Justin Hilliard - Linebacker, Ohio State
By the numbers:
6'0", 229 pounds. 4.81 40-yard dash per pro day measurements.
2020: 33 tackles (5.0 for loss), one pass broken up, one forced fumble and an interception in six games played.
Tenacity is the nature of Justin Hilliard's game. He quickly gets going downhill, takes aggressive angles to the ballcarrier and displays high effort in coverage and when making tackles. He was unleashed in spurts at Ohio State and made the occasional splash play. Hilliard plays with a chip on his shoulder.
Despite being undersized for a SAM-style linebacker, Hilliard plays big. His stack-and-shed ability is plus, and he understands how to win with leverage when engaged with tight ends, offensive linemen or running backs. Hilliard does his best work when attacking the line of scrimmage but is also physical by nature when lined up in man coverage.
Hilliard doesn't have a defined position in the NFL. He has the style and profile of a SAM linebacker on tape, but he's underweight for the role. He needs to add at least 10 pounds of muscle. He's too stiff in the hips to play the WILL position and isn't experienced enough to be a MIKE. Hilliard very well may be solely a depth piece until a team decides where to put him on the field.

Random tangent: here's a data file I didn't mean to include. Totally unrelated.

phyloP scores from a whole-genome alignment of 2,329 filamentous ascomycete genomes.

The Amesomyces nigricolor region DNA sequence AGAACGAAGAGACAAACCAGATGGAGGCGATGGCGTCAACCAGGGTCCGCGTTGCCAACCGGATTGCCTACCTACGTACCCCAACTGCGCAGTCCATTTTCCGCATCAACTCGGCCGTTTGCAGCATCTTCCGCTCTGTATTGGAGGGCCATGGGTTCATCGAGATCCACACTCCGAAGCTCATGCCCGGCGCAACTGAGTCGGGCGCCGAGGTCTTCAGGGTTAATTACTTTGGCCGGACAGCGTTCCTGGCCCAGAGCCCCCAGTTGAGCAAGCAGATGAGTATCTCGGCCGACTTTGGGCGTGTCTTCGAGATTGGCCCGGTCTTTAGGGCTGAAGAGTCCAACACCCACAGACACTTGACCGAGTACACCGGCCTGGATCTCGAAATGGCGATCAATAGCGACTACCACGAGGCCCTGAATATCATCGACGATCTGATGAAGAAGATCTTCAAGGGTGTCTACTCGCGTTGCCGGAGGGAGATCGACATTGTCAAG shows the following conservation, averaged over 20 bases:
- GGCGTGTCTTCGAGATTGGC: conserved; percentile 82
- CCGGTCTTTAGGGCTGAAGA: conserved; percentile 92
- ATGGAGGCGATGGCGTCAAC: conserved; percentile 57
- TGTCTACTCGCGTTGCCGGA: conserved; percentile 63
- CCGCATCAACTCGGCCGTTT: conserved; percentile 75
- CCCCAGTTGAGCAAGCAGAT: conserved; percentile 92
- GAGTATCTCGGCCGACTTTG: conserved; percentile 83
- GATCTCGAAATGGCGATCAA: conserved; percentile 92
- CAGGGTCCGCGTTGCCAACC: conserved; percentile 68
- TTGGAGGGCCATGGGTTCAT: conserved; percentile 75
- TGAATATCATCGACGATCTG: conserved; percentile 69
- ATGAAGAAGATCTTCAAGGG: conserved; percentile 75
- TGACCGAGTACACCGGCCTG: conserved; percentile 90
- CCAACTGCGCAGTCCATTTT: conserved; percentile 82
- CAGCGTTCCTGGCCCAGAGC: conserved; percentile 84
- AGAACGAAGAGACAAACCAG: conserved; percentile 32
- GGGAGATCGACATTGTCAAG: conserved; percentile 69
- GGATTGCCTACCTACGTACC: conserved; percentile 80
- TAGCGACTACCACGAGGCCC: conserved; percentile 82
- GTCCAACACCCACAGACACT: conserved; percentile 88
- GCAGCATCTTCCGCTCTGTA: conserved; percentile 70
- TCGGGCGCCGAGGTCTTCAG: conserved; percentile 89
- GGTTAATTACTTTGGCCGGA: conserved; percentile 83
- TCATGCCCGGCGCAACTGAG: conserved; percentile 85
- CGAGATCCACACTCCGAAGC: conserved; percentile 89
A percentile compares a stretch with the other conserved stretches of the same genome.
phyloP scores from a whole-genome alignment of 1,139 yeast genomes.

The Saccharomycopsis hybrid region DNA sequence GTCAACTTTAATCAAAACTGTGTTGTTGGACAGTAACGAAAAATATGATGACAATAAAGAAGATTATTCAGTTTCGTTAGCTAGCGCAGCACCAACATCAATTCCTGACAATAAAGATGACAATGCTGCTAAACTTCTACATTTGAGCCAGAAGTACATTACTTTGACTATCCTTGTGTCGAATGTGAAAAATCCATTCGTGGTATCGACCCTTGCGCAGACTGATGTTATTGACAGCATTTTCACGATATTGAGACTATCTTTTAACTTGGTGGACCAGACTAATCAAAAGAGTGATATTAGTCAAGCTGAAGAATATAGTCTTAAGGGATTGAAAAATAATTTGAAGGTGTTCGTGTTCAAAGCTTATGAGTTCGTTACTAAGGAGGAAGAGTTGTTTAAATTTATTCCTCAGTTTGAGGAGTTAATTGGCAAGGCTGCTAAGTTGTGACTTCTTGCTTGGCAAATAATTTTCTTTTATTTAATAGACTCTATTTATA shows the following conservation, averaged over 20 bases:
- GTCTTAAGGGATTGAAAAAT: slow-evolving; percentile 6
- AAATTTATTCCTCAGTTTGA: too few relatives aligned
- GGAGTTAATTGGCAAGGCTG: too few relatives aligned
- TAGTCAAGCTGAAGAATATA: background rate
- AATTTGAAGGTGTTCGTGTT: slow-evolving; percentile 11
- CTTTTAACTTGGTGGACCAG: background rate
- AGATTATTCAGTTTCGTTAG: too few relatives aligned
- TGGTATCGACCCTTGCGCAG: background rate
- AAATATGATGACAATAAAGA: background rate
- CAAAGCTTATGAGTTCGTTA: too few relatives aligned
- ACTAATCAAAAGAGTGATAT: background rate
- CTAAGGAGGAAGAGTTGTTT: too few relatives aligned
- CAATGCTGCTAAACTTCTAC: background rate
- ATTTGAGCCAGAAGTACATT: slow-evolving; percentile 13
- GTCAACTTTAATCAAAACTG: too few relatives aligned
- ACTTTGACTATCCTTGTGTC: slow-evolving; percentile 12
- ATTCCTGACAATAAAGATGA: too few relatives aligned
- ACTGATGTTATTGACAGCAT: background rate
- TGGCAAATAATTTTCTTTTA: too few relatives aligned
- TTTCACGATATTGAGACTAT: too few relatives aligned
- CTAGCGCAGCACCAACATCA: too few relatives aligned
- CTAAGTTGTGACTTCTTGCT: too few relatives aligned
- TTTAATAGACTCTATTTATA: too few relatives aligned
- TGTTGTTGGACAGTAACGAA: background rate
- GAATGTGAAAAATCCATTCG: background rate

Injuries are also a concern with Hilliard, as he dealt with a myriad of them during his time with the Buckeyes. He frequently found himself buried in the depth chart, partially because he couldn't stay on the field. Would he be able to withstand the taxing physical blows a SAM linebacker takes on a down-to-down basis? At just under 230 pounds, it's a question worth asking.
How Hilliard fits with the Chiefs:
Willie Gay Jr. and Anthony Hitchens are slated to be the Chiefs' WILL and MIKE linebackers in their base shell for 2021 and possibly 2022. With Damien Wilson departing via free agency, a SAM replacement is much-needed. Hilliard fits the description of a SAM but doesn't meet the size parameters typically needed. He'd be a solid developmental piece, as the Chiefs could add some strength to his frame in an effort to prepare him to assume that role in a year.
When on the field for Ohio State, Hilliard played hard. He brings great energy and is an attack-style linebacker. With that said, he needs to bulk up in order to keep playing his brand of football. Continued health and progression will dictate how his career unfolds at the next level. Hilliard grades out as an early sixth-round prospect who is a top-200 talent, but is still at least a year away from being more than a special teams contributor.